Thursday, October 1, 2015

The Blues Project - 1966 - Projections

The Blues Project 


01. I Can't Keep From Crying     4:25
02. Steve's Song     4:55
03. You Can't Catch Me     4:14
04. Two Trains Running     11:20
05. Wake Me, Shake Me     5:15
06. Cheryl's Going Home     2:35
07. Flute Thing     5:58
08. Caress Me Baby     7:12
09. Fly Away     3:30

Danny Kalb (lead guitar)
Al Kooper (organ)
Steve Katz (guitar)
Roy Blumenfeld (drums)
Andy Kulberg (bass)

Despite having a lot of things going for it - lots of talented musicians and an closer ear to musical trends than most American bands - the Blues Project never put it together.  Sure, "Flute Thing" was an underground hit, but this album is no underground classic.  R&B was still the band's main element, and they usually did a good job with it.  Kooper's "I Can't Keep From Crying" kicks off the album with a supremely catchy bass riff, "Wake Me, Shake Me," and Chuck Berry's "You Can't Catch Me" are all excellent tracks.  Projections is not all R&B of course, and the band experimented with classical folk (the intro to "Steve's Song" which is better than actual song) and the infamous jazz-rock underground hit (an oxymoron par excellence) of "Flute Thing."  The latter is what both the album and the band are most remembered for - but is it any good?  It is an instrumental constructed around a nice lead riff, whichtakes advantage of the fact that Kulberg just happened to be an excellent flautist, and so everyone takes turns soloing.  Well, everyone but Katz that is, but since he was stuck playing bass, it is not a real loss.   Not many people were creating jazz-rock at this time, so it certainly was ground-breaking, but nowadays it is just a nice song.  The same can be said for other little contemporary cool moves, such as Kalb's Indian-like guitar lines on "Cheryl's Going Home".  R&B may have been their bedrock, but Projections' blues numbers are its real drag.  Kalb had his own easily identifiable technique, using quick runs with lots of note bending, but he mistook plodding on indefinitely for drama (Muddy Waters' "Two Trains Running" runs for over ten minutes and Jimmy Reed's "Caress Me Babe" is a blues that is all atmosphere and no excitement).  His speed also led him to get a bit sloppy in parts ("You Can't Catch Me" among others).   Still, he was clearly the instrumental star - even though Kalb's bass lines are usually catchy, and Kooper place-holds when given the chance to solo ("Caress Me Babe").  Kooper displays the most songwriting talent, the nice folk-rock "10" shows him merging his earlier pop talent with Dylanesque folk-rock, and a touch of jazz.  Sure, Steve Katz has a song, but it is ...well, it's a Steve Katz song.  Slightly goofy in nature, delivered in his earnest straight-man voice, just like his cover of Bob Lind's folky "Cheryl's Going Home".  He never really hit his songwriting stride until after the Project broke up.  The result is an album that has its moments and good songs ("I Can't Keep From Crying" is my mark for a keeper), but feels like less than the sum of the individual players.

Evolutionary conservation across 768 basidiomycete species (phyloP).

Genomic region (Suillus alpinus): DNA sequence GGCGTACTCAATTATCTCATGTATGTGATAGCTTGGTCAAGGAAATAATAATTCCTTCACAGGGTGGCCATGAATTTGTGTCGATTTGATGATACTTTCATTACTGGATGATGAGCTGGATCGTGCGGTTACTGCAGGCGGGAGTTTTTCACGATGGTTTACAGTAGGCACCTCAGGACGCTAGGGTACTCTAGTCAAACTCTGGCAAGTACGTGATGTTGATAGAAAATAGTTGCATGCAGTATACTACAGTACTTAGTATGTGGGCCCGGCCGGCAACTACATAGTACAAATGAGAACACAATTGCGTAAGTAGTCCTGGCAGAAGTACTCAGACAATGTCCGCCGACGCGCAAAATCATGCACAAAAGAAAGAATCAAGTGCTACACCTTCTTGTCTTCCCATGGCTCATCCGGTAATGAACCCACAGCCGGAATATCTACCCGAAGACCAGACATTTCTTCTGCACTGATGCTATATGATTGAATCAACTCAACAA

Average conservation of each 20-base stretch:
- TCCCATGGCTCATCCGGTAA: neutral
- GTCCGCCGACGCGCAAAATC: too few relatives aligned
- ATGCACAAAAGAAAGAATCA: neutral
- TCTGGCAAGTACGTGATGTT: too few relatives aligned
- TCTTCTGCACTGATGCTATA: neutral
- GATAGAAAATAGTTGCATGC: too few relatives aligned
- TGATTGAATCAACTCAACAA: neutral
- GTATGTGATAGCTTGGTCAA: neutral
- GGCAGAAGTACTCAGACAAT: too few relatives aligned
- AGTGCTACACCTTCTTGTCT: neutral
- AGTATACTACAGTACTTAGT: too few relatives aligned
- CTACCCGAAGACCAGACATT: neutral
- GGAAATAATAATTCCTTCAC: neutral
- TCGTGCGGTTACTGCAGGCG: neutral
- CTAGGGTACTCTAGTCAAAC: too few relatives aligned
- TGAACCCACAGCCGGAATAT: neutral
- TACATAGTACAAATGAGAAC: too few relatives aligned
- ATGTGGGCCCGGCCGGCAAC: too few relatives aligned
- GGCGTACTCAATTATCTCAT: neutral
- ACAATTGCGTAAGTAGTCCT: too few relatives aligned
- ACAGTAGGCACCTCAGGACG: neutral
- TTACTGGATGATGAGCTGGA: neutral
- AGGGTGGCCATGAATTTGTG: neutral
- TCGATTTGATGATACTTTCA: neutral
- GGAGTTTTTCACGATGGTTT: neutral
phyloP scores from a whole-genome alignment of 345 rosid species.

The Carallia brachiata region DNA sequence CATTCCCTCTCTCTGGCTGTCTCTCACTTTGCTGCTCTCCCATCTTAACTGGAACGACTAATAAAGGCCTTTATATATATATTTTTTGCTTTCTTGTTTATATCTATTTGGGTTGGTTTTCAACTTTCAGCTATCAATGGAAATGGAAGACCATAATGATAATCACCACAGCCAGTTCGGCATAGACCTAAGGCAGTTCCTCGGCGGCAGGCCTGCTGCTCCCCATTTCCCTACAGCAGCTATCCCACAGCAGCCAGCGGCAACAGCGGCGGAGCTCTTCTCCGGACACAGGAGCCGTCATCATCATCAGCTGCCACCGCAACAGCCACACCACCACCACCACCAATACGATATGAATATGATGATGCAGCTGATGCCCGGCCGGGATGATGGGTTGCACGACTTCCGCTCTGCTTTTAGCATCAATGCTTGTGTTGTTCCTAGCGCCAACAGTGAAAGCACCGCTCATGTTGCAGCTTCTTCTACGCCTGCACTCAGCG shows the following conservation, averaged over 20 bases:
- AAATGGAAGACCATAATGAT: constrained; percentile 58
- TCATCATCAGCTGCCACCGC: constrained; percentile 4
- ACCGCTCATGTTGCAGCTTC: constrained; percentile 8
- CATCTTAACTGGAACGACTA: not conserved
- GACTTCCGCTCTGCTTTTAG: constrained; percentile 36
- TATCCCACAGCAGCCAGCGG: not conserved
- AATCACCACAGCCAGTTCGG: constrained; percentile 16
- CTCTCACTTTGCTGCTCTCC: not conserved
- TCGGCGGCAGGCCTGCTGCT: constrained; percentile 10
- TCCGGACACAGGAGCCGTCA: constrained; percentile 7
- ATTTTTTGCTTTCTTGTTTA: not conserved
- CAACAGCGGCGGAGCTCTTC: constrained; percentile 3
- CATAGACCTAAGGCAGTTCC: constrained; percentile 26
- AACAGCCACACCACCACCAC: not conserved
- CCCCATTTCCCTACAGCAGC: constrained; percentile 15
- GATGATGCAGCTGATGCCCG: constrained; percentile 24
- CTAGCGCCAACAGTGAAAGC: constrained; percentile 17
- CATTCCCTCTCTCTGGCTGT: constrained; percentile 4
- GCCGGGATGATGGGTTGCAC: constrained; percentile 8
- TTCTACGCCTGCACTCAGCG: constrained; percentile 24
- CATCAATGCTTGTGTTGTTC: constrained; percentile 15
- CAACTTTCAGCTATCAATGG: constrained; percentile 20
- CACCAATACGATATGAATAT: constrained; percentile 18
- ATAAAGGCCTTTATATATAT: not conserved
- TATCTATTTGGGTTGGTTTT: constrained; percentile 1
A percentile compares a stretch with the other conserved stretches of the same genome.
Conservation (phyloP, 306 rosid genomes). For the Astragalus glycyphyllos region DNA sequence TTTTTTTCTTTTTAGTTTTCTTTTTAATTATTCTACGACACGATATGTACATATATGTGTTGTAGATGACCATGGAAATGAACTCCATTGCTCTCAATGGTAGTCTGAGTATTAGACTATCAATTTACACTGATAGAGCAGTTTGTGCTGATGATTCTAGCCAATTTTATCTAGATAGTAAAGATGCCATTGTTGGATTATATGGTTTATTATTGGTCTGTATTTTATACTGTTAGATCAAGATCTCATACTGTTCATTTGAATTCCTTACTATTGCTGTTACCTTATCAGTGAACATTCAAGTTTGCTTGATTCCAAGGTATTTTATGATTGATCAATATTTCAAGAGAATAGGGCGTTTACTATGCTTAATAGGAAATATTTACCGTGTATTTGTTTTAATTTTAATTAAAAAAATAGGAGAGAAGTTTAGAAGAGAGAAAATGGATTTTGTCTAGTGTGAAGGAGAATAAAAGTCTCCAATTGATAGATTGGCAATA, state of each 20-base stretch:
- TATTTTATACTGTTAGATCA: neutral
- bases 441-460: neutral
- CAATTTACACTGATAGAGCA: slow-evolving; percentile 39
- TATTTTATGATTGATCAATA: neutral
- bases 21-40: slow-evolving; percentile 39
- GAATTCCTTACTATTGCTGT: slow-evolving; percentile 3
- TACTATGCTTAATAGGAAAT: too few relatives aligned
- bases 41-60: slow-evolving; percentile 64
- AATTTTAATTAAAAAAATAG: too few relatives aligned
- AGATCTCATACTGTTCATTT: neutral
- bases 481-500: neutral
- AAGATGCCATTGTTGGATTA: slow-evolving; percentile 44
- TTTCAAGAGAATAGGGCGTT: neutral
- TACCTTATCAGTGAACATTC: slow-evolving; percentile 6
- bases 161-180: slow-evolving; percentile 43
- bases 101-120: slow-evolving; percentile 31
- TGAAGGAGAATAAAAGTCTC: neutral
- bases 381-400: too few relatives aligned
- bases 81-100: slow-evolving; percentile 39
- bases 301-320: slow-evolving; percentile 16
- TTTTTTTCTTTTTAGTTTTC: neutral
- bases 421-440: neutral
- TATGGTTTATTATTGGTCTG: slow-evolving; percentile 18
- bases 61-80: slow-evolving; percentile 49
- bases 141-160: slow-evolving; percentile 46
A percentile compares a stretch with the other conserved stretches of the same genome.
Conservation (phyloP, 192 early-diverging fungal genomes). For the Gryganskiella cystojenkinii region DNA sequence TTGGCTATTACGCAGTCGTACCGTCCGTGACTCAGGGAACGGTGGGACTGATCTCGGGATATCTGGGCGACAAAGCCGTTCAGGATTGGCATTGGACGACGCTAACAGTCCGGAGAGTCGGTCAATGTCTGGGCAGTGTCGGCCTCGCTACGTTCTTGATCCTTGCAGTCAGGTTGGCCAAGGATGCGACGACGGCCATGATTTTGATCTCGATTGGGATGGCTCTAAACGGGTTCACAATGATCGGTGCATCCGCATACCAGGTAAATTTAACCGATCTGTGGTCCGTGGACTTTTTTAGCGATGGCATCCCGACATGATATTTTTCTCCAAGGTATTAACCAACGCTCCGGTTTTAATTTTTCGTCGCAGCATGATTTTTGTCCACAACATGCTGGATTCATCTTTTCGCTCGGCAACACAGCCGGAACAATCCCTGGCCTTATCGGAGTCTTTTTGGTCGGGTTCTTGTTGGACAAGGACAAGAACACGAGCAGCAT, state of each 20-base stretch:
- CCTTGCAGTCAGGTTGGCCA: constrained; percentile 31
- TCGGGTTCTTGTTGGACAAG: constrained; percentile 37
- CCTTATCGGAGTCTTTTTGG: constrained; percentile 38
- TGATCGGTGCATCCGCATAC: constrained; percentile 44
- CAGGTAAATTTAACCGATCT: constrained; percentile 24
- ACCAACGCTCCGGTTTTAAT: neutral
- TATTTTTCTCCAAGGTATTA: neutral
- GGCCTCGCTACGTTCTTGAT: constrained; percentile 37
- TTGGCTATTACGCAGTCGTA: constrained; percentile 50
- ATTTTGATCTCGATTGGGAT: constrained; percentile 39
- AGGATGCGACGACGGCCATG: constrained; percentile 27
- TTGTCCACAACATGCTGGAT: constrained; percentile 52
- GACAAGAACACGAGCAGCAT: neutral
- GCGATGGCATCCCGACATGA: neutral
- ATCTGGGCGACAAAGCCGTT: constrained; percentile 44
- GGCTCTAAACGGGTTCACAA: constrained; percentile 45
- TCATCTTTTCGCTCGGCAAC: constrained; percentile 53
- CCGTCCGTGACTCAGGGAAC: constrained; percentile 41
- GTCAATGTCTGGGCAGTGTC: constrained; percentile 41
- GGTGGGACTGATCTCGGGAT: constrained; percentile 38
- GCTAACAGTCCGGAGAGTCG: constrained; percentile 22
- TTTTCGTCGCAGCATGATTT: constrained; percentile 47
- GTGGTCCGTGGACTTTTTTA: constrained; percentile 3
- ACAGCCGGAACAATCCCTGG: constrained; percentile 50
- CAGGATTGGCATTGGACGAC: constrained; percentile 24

Indeed, this was their only album that was entirely recorded in a studio.  Afterwards they split over a disagreement on whether or not to add horns, with Kooper and Katz forming Blood, Sweat and Tears.

1 comment: